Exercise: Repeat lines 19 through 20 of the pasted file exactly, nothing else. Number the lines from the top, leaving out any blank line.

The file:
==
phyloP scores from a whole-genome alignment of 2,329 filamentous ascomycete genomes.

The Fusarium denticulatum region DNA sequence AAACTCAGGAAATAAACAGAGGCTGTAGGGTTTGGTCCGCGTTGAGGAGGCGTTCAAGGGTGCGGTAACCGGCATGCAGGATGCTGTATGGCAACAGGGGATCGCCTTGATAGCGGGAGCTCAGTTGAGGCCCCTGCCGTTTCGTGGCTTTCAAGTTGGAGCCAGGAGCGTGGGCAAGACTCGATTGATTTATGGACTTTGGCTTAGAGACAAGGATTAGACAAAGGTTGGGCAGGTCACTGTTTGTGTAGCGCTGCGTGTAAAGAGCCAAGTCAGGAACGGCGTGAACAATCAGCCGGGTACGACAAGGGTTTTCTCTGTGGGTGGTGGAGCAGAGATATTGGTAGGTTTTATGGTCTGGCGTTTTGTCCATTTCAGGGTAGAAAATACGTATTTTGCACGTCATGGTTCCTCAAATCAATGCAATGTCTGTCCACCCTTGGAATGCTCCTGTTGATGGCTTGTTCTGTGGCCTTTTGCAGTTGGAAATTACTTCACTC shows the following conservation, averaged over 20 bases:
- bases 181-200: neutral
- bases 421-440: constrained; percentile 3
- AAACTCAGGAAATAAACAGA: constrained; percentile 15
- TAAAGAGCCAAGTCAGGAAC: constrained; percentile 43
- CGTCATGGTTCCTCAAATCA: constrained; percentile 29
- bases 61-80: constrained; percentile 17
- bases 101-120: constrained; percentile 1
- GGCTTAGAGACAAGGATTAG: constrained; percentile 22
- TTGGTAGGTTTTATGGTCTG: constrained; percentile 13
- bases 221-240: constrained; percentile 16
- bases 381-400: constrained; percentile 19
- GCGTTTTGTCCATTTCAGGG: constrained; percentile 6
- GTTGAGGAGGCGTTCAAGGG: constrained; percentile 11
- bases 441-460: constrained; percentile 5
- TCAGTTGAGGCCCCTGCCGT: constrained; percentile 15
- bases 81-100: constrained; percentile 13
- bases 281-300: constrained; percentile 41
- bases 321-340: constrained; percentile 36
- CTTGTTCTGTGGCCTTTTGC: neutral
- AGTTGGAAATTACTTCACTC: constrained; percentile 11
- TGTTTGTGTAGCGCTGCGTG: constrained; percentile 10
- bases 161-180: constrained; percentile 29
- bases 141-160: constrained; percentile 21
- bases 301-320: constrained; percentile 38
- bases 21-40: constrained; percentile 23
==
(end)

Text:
- bases 281-300: constrained; percentile 41
- bases 321-340: constrained; percentile 36